Hydroponic growing, in contrast, broadly aims to short-circuit this system and provide plants with the desired nutrient combination/s for ready uptake from liquid solutions. While highly efficient in nutrient and water utilisation, the hydroponic idea is often anathema to ‘organic’ growers because of its essentially inorganic basis.

Consider a perspective attributed to Roger H. Thayer and Hydroponic University: “Inorganic chemistry deals with non-living materials. Organic chemistry focuses on the carbon and carbon-containing compounds typically associated with life. Biologists and botanists who deal with the life scientists are stuck in the middle … when they talk to the farmer or gardener they have to talk in different terms; to them ‘organic’ means ‘natural’ not carbon-based. They can say one thing but really mean something else.”

There is so much information on product packaging and many claims to appeal to buyers – be cautious of 'greenwashing'
There is so much information on product packaging and many claims to appeal to buyers – be cautious of ‘greenwashing’

To continue: “There is no difference between an atom, mineral, or element itself. What matters is whether or not they are in a form that is non-harmful and can be used by plants. If so, they are beneficial whether natural or man-made.”

Because plants get all the carbon they need from CO2 in the air, the term ‘organic gardening’ can be confusing.

“The same minerals are needed in either hydroponic or organic growing. These minerals are provided to plants in an organic garden as they are released from organic matter by the action of microbes, invertebrates, and bacteria. In hydroponics the same elements are provided by water soluble mineral salts.”

Those mineral salts can be naturally derived (‘as natural as the earth itself’) or man-made, that are then processed to produce compounds with a definite molecular structure and composition – the chemical composition is precisely known (so) hydroponic methods eliminate much of the uncertainty and guesswork found in organic growing.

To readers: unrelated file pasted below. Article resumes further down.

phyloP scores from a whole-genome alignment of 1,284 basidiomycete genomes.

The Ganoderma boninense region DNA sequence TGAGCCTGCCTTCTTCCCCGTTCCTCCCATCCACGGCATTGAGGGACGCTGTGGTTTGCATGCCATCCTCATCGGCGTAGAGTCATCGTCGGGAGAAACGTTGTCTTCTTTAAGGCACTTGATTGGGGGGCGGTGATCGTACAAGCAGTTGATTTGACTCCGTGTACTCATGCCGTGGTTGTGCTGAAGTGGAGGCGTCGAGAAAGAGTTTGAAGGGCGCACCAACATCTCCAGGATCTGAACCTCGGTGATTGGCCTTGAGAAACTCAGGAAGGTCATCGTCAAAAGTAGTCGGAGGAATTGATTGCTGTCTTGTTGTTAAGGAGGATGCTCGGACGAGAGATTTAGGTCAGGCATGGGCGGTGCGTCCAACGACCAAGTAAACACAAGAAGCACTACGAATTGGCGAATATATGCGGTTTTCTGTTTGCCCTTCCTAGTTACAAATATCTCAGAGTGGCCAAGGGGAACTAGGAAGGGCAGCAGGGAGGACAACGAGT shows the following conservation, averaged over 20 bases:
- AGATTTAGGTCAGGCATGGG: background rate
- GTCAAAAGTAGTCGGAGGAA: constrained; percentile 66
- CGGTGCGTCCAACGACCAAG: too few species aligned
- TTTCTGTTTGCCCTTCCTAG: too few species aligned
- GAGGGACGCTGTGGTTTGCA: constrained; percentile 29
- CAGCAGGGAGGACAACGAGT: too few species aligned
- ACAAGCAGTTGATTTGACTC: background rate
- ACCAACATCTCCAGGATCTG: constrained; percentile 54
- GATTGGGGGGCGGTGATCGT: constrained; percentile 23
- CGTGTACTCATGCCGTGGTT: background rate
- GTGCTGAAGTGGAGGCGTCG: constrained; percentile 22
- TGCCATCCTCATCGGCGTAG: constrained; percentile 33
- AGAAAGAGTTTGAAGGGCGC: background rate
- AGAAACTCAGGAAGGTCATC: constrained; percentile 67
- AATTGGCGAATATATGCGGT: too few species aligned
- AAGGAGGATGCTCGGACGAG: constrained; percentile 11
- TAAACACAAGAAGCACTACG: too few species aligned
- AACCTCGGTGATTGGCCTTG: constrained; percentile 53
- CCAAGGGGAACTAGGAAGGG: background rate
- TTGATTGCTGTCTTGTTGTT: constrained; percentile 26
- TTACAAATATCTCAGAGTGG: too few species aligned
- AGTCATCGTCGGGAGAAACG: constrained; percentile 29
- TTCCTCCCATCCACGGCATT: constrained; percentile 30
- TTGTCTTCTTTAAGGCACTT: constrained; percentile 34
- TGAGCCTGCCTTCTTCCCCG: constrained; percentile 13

The plant takes carbon and oxygen from the air but other mineral nutrients are taken up by the roots
The plant takes carbon and oxygen from the air but other mineral nutrients are taken up by the roots

However, using the technical definition, many chemical nutrient formulae (e.g. chelated trace elements and urea) could be considered ‘organic’.

As Thayer summarises: “The important point is it is not the elements that are different … it is how these elements are obtained and delivered to the plant.”

Perhaps that explains they key difference in perceptions between the organic/natural school of nutrition and others.

There are contradictions and caveats on all sides. As Dr Joanna Dowle, Advisor, Hazardous Substances Reassessments for New Zealand’s EPA pointed out: “‘Natural’ is not a synonym for ‘safe’. All chemicals, whether they are made by a chemist or by a plant, should be treated with respect and caution. The (NZ) EPA evaluates all pesticides on their own merit and hazard, regardless of the source of the chemical, setting controls to manage any risks. When using any pesticides, always follow all product label instructions. Never assume that an organic pesticide will be non-toxic just because it was made by nature.”